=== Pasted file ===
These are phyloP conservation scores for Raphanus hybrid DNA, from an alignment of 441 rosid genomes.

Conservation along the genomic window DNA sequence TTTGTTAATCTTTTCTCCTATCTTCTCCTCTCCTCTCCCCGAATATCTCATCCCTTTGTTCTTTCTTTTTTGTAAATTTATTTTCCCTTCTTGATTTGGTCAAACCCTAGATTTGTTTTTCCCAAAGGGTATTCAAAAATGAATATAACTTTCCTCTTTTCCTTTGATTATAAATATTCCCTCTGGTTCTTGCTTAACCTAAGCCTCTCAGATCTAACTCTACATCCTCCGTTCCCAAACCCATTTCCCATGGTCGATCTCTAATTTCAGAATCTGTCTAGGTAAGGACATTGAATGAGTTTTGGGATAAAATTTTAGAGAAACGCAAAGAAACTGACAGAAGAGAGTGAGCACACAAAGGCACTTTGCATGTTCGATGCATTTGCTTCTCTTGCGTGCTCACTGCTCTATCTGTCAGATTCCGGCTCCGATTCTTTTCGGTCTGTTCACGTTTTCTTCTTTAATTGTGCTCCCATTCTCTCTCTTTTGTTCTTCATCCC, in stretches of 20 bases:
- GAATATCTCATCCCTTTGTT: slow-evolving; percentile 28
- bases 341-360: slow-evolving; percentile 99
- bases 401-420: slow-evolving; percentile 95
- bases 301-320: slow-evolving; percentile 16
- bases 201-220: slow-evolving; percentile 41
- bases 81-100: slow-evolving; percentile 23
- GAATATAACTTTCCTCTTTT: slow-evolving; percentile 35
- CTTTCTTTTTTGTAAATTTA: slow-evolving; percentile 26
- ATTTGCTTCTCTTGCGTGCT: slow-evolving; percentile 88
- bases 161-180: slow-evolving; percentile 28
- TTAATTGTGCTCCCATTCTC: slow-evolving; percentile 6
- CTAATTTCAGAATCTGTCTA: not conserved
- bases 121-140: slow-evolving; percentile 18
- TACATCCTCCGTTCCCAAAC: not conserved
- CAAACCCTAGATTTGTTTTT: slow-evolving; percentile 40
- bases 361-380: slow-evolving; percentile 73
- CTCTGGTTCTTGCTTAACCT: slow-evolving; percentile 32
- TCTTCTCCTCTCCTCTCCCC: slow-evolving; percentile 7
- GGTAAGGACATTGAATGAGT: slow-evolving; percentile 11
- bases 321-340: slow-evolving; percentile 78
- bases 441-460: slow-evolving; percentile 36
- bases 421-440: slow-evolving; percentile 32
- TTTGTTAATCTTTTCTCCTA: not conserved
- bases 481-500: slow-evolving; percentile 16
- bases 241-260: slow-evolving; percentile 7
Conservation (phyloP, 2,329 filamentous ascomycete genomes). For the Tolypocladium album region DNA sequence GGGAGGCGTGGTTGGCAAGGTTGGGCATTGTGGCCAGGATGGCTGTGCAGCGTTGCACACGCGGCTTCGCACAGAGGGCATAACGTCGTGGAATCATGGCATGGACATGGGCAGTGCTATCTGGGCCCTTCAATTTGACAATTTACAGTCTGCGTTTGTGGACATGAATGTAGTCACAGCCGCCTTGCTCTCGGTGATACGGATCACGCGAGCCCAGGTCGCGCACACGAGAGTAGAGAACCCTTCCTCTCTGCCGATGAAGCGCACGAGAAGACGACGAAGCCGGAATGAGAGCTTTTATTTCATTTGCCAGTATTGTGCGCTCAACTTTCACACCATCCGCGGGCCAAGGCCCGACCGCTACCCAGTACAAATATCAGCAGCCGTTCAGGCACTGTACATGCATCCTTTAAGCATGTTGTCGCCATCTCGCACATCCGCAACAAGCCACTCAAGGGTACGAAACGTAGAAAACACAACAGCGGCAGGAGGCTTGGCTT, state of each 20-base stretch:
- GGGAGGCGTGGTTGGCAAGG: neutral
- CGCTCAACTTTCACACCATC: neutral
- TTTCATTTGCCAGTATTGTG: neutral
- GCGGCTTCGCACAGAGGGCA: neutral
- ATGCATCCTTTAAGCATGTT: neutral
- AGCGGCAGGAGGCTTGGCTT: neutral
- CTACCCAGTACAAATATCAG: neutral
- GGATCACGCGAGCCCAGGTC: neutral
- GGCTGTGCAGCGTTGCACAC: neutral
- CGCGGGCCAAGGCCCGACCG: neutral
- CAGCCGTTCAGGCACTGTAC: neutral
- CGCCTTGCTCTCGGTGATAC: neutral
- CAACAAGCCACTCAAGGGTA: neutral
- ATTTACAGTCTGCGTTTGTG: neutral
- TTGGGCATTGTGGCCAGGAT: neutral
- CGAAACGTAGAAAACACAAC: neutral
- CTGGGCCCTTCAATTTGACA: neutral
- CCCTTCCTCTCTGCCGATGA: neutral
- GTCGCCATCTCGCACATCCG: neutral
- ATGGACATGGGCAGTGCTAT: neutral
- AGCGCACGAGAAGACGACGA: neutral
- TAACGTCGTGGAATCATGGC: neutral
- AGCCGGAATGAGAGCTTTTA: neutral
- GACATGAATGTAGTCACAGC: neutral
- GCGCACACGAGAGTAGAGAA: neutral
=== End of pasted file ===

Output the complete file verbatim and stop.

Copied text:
These are phyloP conservation scores for Raphanus hybrid DNA, from an alignment of 441 rosid genomes.

Conservation along the genomic window DNA sequence TTTGTTAATCTTTTCTCCTATCTTCTCCTCTCCTCTCCCCGAATATCTCATCCCTTTGTTCTTTCTTTTTTGTAAATTTATTTTCCCTTCTTGATTTGGTCAAACCCTAGATTTGTTTTTCCCAAAGGGTATTCAAAAATGAATATAACTTTCCTCTTTTCCTTTGATTATAAATATTCCCTCTGGTTCTTGCTTAACCTAAGCCTCTCAGATCTAACTCTACATCCTCCGTTCCCAAACCCATTTCCCATGGTCGATCTCTAATTTCAGAATCTGTCTAGGTAAGGACATTGAATGAGTTTTGGGATAAAATTTTAGAGAAACGCAAAGAAACTGACAGAAGAGAGTGAGCACACAAAGGCACTTTGCATGTTCGATGCATTTGCTTCTCTTGCGTGCTCACTGCTCTATCTGTCAGATTCCGGCTCCGATTCTTTTCGGTCTGTTCACGTTTTCTTCTTTAATTGTGCTCCCATTCTCTCTCTTTTGTTCTTCATCCC, in stretches of 20 bases:
- GAATATCTCATCCCTTTGTT: slow-evolving; percentile 28
- bases 341-360: slow-evolving; percentile 99
- bases 401-420: slow-evolving; percentile 95
- bases 301-320: slow-evolving; percentile 16
- bases 201-220: slow-evolving; percentile 41
- bases 81-100: slow-evolving; percentile 23
- GAATATAACTTTCCTCTTTT: slow-evolving; percentile 35
- CTTTCTTTTTTGTAAATTTA: slow-evolving; percentile 26
- ATTTGCTTCTCTTGCGTGCT: slow-evolving; percentile 88
- bases 161-180: slow-evolving; percentile 28
- TTAATTGTGCTCCCATTCTC: slow-evolving; percentile 6
- CTAATTTCAGAATCTGTCTA: not conserved
- bases 121-140: slow-evolving; percentile 18
- TACATCCTCCGTTCCCAAAC: not conserved
- CAAACCCTAGATTTGTTTTT: slow-evolving; percentile 40
- bases 361-380: slow-evolving; percentile 73
- CTCTGGTTCTTGCTTAACCT: slow-evolving; percentile 32
- TCTTCTCCTCTCCTCTCCCC: slow-evolving; percentile 7
- GGTAAGGACATTGAATGAGT: slow-evolving; percentile 11
- bases 321-340: slow-evolving; percentile 78
- bases 441-460: slow-evolving; percentile 36
- bases 421-440: slow-evolving; percentile 32
- TTTGTTAATCTTTTCTCCTA: not conserved
- bases 481-500: slow-evolving; percentile 16
- bases 241-260: slow-evolving; percentile 7
Conservation (phyloP, 2,329 filamentous ascomycete genomes). For the Tolypocladium album region DNA sequence GGGAGGCGTGGTTGGCAAGGTTGGGCATTGTGGCCAGGATGGCTGTGCAGCGTTGCACACGCGGCTTCGCACAGAGGGCATAACGTCGTGGAATCATGGCATGGACATGGGCAGTGCTATCTGGGCCCTTCAATTTGACAATTTACAGTCTGCGTTTGTGGACATGAATGTAGTCACAGCCGCCTTGCTCTCGGTGATACGGATCACGCGAGCCCAGGTCGCGCACACGAGAGTAGAGAACCCTTCCTCTCTGCCGATGAAGCGCACGAGAAGACGACGAAGCCGGAATGAGAGCTTTTATTTCATTTGCCAGTATTGTGCGCTCAACTTTCACACCATCCGCGGGCCAAGGCCCGACCGCTACCCAGTACAAATATCAGCAGCCGTTCAGGCACTGTACATGCATCCTTTAAGCATGTTGTCGCCATCTCGCACATCCGCAACAAGCCACTCAAGGGTACGAAACGTAGAAAACACAACAGCGGCAGGAGGCTTGGCTT, state of each 20-base stretch:
- GGGAGGCGTGGTTGGCAAGG: neutral
- CGCTCAACTTTCACACCATC: neutral
- TTTCATTTGCCAGTATTGTG: neutral
- GCGGCTTCGCACAGAGGGCA: neutral
- ATGCATCCTTTAAGCATGTT: neutral
- AGCGGCAGGAGGCTTGGCTT: neutral
- CTACCCAGTACAAATATCAG: neutral
- GGATCACGCGAGCCCAGGTC: neutral
- GGCTGTGCAGCGTTGCACAC: neutral
- CGCGGGCCAAGGCCCGACCG: neutral
- CAGCCGTTCAGGCACTGTAC: neutral
- CGCCTTGCTCTCGGTGATAC: neutral
- CAACAAGCCACTCAAGGGTA: neutral
- ATTTACAGTCTGCGTTTGTG: neutral
- TTGGGCATTGTGGCCAGGAT: neutral
- CGAAACGTAGAAAACACAAC: neutral
- CTGGGCCCTTCAATTTGACA: neutral
- CCCTTCCTCTCTGCCGATGA: neutral
- GTCGCCATCTCGCACATCCG: neutral
- ATGGACATGGGCAGTGCTAT: neutral
- AGCGCACGAGAAGACGACGA: neutral
- TAACGTCGTGGAATCATGGC: neutral
- AGCCGGAATGAGAGCTTTTA: neutral
- GACATGAATGTAGTCACAGC: neutral
- GCGCACACGAGAGTAGAGAA: neutral